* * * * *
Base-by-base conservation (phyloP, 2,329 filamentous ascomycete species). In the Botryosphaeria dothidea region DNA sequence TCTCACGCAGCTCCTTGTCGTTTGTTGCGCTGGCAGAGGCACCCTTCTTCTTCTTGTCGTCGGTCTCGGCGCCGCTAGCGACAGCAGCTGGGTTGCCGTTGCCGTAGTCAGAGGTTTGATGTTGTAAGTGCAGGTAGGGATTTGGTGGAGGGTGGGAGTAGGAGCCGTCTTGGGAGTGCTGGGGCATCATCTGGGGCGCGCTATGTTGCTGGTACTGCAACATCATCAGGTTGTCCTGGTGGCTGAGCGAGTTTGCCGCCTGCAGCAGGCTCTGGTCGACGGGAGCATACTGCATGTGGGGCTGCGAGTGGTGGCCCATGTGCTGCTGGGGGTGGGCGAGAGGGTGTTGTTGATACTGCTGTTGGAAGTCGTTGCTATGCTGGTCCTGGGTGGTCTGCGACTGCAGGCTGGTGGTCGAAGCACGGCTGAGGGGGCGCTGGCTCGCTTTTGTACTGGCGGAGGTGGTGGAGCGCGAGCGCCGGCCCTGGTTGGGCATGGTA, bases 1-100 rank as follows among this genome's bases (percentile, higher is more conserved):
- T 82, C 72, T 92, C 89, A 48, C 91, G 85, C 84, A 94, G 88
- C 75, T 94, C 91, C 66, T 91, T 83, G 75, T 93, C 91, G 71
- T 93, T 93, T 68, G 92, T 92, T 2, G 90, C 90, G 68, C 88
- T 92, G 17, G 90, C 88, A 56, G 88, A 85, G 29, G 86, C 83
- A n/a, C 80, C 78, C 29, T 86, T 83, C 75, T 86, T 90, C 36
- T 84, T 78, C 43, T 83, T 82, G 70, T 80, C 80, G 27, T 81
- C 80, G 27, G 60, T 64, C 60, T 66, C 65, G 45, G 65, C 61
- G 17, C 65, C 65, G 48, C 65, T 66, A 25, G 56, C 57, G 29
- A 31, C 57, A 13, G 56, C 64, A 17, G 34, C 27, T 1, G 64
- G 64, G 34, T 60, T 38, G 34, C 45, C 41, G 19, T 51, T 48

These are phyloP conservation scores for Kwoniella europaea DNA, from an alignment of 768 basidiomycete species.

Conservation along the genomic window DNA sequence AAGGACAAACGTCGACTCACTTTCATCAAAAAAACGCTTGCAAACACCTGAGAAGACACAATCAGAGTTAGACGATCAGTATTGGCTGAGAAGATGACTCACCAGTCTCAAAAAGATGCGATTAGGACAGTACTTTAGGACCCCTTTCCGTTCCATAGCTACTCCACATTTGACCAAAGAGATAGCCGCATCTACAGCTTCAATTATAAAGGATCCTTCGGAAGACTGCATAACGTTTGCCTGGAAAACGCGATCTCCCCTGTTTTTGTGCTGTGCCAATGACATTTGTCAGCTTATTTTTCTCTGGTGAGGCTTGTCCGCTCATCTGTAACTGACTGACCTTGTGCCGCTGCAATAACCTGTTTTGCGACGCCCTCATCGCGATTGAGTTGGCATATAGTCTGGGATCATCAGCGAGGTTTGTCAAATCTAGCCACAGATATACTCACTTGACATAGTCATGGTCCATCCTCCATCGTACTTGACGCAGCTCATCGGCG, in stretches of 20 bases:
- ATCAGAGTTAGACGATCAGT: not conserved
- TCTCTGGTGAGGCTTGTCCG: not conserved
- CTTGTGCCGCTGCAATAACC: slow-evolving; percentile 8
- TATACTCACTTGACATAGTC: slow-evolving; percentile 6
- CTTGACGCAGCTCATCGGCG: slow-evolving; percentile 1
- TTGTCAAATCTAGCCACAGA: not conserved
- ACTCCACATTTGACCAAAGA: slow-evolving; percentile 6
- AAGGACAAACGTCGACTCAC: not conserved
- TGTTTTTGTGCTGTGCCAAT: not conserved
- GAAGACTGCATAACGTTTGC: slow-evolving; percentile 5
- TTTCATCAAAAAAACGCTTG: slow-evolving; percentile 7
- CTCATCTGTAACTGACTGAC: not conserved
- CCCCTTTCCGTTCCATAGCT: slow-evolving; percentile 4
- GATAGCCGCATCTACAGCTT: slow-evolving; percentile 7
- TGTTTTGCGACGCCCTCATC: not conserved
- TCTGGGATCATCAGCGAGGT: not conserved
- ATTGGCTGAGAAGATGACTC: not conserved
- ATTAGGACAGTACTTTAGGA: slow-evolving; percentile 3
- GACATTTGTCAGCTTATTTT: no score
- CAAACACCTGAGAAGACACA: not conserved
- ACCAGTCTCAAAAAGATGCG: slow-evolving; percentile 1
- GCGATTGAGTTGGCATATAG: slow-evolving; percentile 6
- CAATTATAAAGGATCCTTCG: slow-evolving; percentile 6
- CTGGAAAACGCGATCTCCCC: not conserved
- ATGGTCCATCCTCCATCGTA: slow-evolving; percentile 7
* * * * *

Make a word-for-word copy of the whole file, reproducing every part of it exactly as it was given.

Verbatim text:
Base-by-base conservation (phyloP, 2,329 filamentous ascomycete species). In the Botryosphaeria dothidea region DNA sequence TCTCACGCAGCTCCTTGTCGTTTGTTGCGCTGGCAGAGGCACCCTTCTTCTTCTTGTCGTCGGTCTCGGCGCCGCTAGCGACAGCAGCTGGGTTGCCGTTGCCGTAGTCAGAGGTTTGATGTTGTAAGTGCAGGTAGGGATTTGGTGGAGGGTGGGAGTAGGAGCCGTCTTGGGAGTGCTGGGGCATCATCTGGGGCGCGCTATGTTGCTGGTACTGCAACATCATCAGGTTGTCCTGGTGGCTGAGCGAGTTTGCCGCCTGCAGCAGGCTCTGGTCGACGGGAGCATACTGCATGTGGGGCTGCGAGTGGTGGCCCATGTGCTGCTGGGGGTGGGCGAGAGGGTGTTGTTGATACTGCTGTTGGAAGTCGTTGCTATGCTGGTCCTGGGTGGTCTGCGACTGCAGGCTGGTGGTCGAAGCACGGCTGAGGGGGCGCTGGCTCGCTTTTGTACTGGCGGAGGTGGTGGAGCGCGAGCGCCGGCCCTGGTTGGGCATGGTA, bases 1-100 rank as follows among this genome's bases (percentile, higher is more conserved):
- T 82, C 72, T 92, C 89, A 48, C 91, G 85, C 84, A 94, G 88
- C 75, T 94, C 91, C 66, T 91, T 83, G 75, T 93, C 91, G 71
- T 93, T 93, T 68, G 92, T 92, T 2, G 90, C 90, G 68, C 88
- T 92, G 17, G 90, C 88, A 56, G 88, A 85, G 29, G 86, C 83
- A n/a, C 80, C 78, C 29, T 86, T 83, C 75, T 86, T 90, C 36
- T 84, T 78, C 43, T 83, T 82, G 70, T 80, C 80, G 27, T 81
- C 80, G 27, G 60, T 64, C 60, T 66, C 65, G 45, G 65, C 61
- G 17, C 65, C 65, G 48, C 65, T 66, A 25, G 56, C 57, G 29
- A 31, C 57, A 13, G 56, C 64, A 17, G 34, C 27, T 1, G 64
- G 64, G 34, T 60, T 38, G 34, C 45, C 41, G 19, T 51, T 48

These are phyloP conservation scores for Kwoniella europaea DNA, from an alignment of 768 basidiomycete species.

Conservation along the genomic window DNA sequence AAGGACAAACGTCGACTCACTTTCATCAAAAAAACGCTTGCAAACACCTGAGAAGACACAATCAGAGTTAGACGATCAGTATTGGCTGAGAAGATGACTCACCAGTCTCAAAAAGATGCGATTAGGACAGTACTTTAGGACCCCTTTCCGTTCCATAGCTACTCCACATTTGACCAAAGAGATAGCCGCATCTACAGCTTCAATTATAAAGGATCCTTCGGAAGACTGCATAACGTTTGCCTGGAAAACGCGATCTCCCCTGTTTTTGTGCTGTGCCAATGACATTTGTCAGCTTATTTTTCTCTGGTGAGGCTTGTCCGCTCATCTGTAACTGACTGACCTTGTGCCGCTGCAATAACCTGTTTTGCGACGCCCTCATCGCGATTGAGTTGGCATATAGTCTGGGATCATCAGCGAGGTTTGTCAAATCTAGCCACAGATATACTCACTTGACATAGTCATGGTCCATCCTCCATCGTACTTGACGCAGCTCATCGGCG, in stretches of 20 bases:
- ATCAGAGTTAGACGATCAGT: not conserved
- TCTCTGGTGAGGCTTGTCCG: not conserved
- CTTGTGCCGCTGCAATAACC: slow-evolving; percentile 8
- TATACTCACTTGACATAGTC: slow-evolving; percentile 6
- CTTGACGCAGCTCATCGGCG: slow-evolving; percentile 1
- TTGTCAAATCTAGCCACAGA: not conserved
- ACTCCACATTTGACCAAAGA: slow-evolving; percentile 6
- AAGGACAAACGTCGACTCAC: not conserved
- TGTTTTTGTGCTGTGCCAAT: not conserved
- GAAGACTGCATAACGTTTGC: slow-evolving; percentile 5
- TTTCATCAAAAAAACGCTTG: slow-evolving; percentile 7
- CTCATCTGTAACTGACTGAC: not conserved
- CCCCTTTCCGTTCCATAGCT: slow-evolving; percentile 4
- GATAGCCGCATCTACAGCTT: slow-evolving; percentile 7
- TGTTTTGCGACGCCCTCATC: not conserved
- TCTGGGATCATCAGCGAGGT: not conserved
- ATTGGCTGAGAAGATGACTC: not conserved
- ATTAGGACAGTACTTTAGGA: slow-evolving; percentile 3
- GACATTTGTCAGCTTATTTT: no score
- CAAACACCTGAGAAGACACA: not conserved
- ACCAGTCTCAAAAAGATGCG: slow-evolving; percentile 1
- GCGATTGAGTTGGCATATAG: slow-evolving; percentile 6
- CAATTATAAAGGATCCTTCG: slow-evolving; percentile 6
- CTGGAAAACGCGATCTCCCC: not conserved
- ATGGTCCATCCTCCATCGTA: slow-evolving; percentile 7